from The American Heritage® Dictionary of the English Language, 5th Edition.
- noun The quality or condition of being incumbent.
- noun Something incumbent; an obligation.
- noun The holding of an office or ecclesiastical benefice.
- noun The term of an office or benefice.
from The Century Dictionary.
- noun The state of being incumbent; a lying or resting on something: as, the incumbency of a burden.
- noun That which is incumbent; a superincumbent weight, physical, mental, or moral; hence, a grave duty, responsibility, or obligation.
- noun The state of being an incumbent or holder of an office; the discharge of official or stated functions of any kind, especially of ecclesiastical functions; specifically, the state of holding or being in possession of a church benefice.
from the GNU version of the Collaborative International Dictionary of English.
- noun The state of being incumbent; a lying or resting on something.
- noun That which is physically incumbent; that which lies as a burden; a weight.
- noun That which is morally incumbent, or is imposed, as a rule, a duty, obligation, or responsibility.
- noun The state of holding a benefice; the full possession and exercise of any office.
from Wiktionary, Creative Commons Attribution/Share-Alike License.
- noun The state of being
from WordNet 3.0 Copyright 2006 by Princeton University. All rights reserved.
- noun a duty that is incumbent upon you
- noun the office of an incumbent
- noun the term during which some position is held
Sorry, no etymologies found.
Genesis Photos for The Wall Street Journal Vinod Khosla, Managing Partner, Khosla Ventures This is one of my big beefs with the way we think about capitalism in this country: We fundamentally support what I call incumbency capitalism.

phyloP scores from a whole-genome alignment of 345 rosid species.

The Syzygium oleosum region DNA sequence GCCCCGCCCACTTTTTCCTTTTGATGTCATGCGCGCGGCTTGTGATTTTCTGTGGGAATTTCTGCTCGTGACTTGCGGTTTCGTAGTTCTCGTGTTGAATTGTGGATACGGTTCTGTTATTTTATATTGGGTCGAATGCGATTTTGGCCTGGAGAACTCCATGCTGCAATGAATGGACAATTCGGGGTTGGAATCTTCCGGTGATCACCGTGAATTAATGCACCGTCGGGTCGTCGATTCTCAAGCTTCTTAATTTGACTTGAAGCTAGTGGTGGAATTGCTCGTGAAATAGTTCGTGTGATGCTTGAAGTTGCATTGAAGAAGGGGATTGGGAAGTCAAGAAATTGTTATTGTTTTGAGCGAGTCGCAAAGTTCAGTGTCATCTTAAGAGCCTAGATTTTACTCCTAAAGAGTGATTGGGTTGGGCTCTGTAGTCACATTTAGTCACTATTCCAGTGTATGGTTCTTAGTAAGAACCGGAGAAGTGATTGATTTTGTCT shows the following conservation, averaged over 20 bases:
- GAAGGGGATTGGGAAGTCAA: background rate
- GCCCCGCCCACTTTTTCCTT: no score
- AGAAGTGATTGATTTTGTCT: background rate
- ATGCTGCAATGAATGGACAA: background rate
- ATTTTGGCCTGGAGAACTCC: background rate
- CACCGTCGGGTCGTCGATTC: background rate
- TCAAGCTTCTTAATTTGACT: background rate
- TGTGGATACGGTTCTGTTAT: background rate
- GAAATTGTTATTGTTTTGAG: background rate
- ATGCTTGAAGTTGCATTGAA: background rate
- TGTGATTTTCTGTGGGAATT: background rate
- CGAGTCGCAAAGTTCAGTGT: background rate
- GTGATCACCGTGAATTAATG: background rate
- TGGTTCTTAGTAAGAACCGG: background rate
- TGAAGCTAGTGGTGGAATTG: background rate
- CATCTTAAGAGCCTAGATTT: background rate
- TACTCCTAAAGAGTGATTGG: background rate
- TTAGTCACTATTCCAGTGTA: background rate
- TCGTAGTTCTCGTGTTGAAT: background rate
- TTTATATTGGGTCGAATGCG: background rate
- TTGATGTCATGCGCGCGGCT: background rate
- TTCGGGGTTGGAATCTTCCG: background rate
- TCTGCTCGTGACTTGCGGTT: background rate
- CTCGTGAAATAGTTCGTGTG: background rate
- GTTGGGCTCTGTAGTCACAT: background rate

And what moral, legal, or other incumbency is there that dictates Israel build housing in West Jerusalem for Arabs?
In the United States in general, according to Khosla, "we do not support innovation capitalism," preferring instead to support established corporations through what he termed "incumbency capitalism."
I think the base of each party can effectively challenge a deviant incumbent, or make a credible threat to throw him out in order to discipline his behavior, not only in the first couple of terms when incumbency is weaker but where the party enjoys a significant advantage qua party.
But there's great power in incumbency, especially over federal purse strings.
I know open races are generally considered tossups, but in this environment, I think incumbency is a drag regardless of party.
The power of incumbency is too strong to break through.
The advantage of incumbency is the most significant factor in re-election for house members.
OK, there is a decline in incumbency, but its negligible — point remains there are clearly other forces at work.
Three term incumbency, high profile ranking in the Democratic party, the cloak of the Democratic party itself.